University of St. Thomas law professor Susan Stabile will present the lecture “Adapting Buddhist Meditation Practices to Christian Spirituality” at 8 p.m. Monday, Nov. 12, in Quad 264 at Saint John’s University, Collegeville, Minnesota.
The lecture is sponsored by the Jay Phillips Center for Interfaith Learning and is free and open to the public.
Drawing from her book “Growing in Love and Wisdom: Tibetan Buddhist Sources for Christian Meditation,” published this month by Oxford University Press, Stabile will explore common values that underlie Christianity and Buddhism and how interreligious engagement can offer mutual enrichment for people of both traditions, giving special attention to how Buddhist meditation practices can enrich Christian spirituality.
After the program, Stabile’s … Read more »
As an experienced practitioner I was worried I wouldn’t find much new here. Instead, Mindfulness for Dummies is a fascinating, well-researched tour de force.
Alidina seems to cover all the important bases with complex and yet simple bullet points of the Dummies … Read more »
Step onto Google’s campus here — with its indoor treehouse, volleyball court, apiaries, heated toilet seats and, yes, Oz-style road — and you might think you’ve just sailed over the rainbow.
But all the toys and perks belie the frenetic pace here, and many employees acknowledge that life at Google can be hard on fragile egos.
Sure, the amenities are seductive, says Blaise Pabon, an enterprise sales engineer, but “when you get to a place like this, it can tear you apart” if you don’t find a way to handle the …
Ed Halliwell, the Guardian: Mindfulness meditation was once a tool of the counter-culture. But now it’s transforming the minds of conservative America.
“A quiet revolution is happening in America.” So says Tim Ryan, Ohio congressman and author of A Mindful Nation, which documents the spread of mindfulness meditation across the US, and argues for its widespread adoption as a way to favourably affect the country’s healthcare system, economy, schools and military.
Just published, the book is significant not so much for what’s being said – evidence for the benefits of mindfulness has been piling up in scientific journals over recent years – but …
Daniel Burke: By age 35, Congressman Tim Ryan had been one of Ohio’s youngest state senators, served two terms in the U.S. Congress and hobnobbed with presidents and prime ministers.
But a different story, full of unmet ambitions and caustic self-criticism, coursed through Ryan’s mind, carrying him away from even the most important moments.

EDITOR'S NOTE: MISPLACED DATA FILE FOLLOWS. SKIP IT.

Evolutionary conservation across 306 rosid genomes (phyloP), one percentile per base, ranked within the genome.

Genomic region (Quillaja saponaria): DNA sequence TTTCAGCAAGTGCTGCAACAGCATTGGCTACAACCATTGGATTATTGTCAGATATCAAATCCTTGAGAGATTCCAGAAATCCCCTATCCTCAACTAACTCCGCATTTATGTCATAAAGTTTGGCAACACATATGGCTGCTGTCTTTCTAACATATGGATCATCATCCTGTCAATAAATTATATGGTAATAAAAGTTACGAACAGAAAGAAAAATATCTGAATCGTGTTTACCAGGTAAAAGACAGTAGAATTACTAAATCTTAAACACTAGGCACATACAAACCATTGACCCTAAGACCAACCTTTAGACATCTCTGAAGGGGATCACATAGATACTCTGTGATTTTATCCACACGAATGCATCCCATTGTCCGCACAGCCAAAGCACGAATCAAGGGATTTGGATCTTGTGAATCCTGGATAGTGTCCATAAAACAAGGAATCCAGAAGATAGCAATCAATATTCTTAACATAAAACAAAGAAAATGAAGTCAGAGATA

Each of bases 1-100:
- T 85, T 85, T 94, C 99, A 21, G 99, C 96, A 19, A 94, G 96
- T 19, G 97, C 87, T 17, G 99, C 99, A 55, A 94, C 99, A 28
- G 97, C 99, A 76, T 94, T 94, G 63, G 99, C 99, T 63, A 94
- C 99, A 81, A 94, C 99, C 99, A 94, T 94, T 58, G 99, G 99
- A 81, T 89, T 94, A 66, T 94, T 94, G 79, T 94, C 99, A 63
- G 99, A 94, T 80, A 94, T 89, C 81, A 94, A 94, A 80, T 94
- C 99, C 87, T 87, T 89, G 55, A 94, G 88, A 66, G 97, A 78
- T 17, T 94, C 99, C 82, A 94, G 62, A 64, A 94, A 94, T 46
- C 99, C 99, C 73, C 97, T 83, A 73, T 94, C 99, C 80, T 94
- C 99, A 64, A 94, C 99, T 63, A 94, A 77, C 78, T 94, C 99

“I was so caught up in my story that I missed my life,” the Ohio Democrat writes in his new book, “A Mindful Nation: How a Simple Practice Can Help Us Reduce Stress, Improve Performance, and Recapture the American Spirit.”
Practicing mindfulness meditation, Ryan says, has quieted the nattering internal …
Dorothy Brown reviews The Science of Yoga: The Risks and the Rewards, by William J. Broad.
If practicing yoga is a right-brain experience, involving meditation, movement, and a detachment from the everyday, then reading The Science of Yoga is a jolt to the other side of the brain: analytical, historical, scientific, and sobering.
But to underscore the proven value of yoga, considered so wifty by so many, New York Times science writer William J. Broad has brought an arsenal of data.
At the front of the book, he lists 68 “main characters,” devotees of yoga and the science of yoga many of whom have …
NZ Herald: What happens to Hollywood superstars when they semi-retire? They meditate, of course. And if anyone is going to do it with a smile on her face, it’s Goldie Hawn.
Except for her, inner peace has turned into an international mission. This week, Hawn is in the UK to promote her meditation manual, 10 Mindful Minutes. Already a New York Times bestseller, the book is aimed at parents and teachers in the hope they will encourage children to practise the basics of yoga and meditation.
In recent years, Hawn, 66 has reinvented herself as a philanthropist and sort of “mindfulness campaigner”. Because, if she …
Here is a mindfulness practice from Lewis Richmond’s book, Aging as a Spiritual Practice: Think of your life and its major events as a horizontal line. Your past stretches to the left of wherever you are on that line; your future stretches to the right. The events that stretch into the past are clear and unchangeable; the future is blurred: you don’t really know what events will eventually occupy that line or how long the line will eventually be. Think of this as horizontal time.
… Read more »
Rick Hanson, author of Buddha’s Brain: The Practical Neuroscience of Happiness, Love, and Wisdom and Just One Thing: Developing A Buddha Brain One Simple Practice at a Time, talks about how to develop compassion for yourself.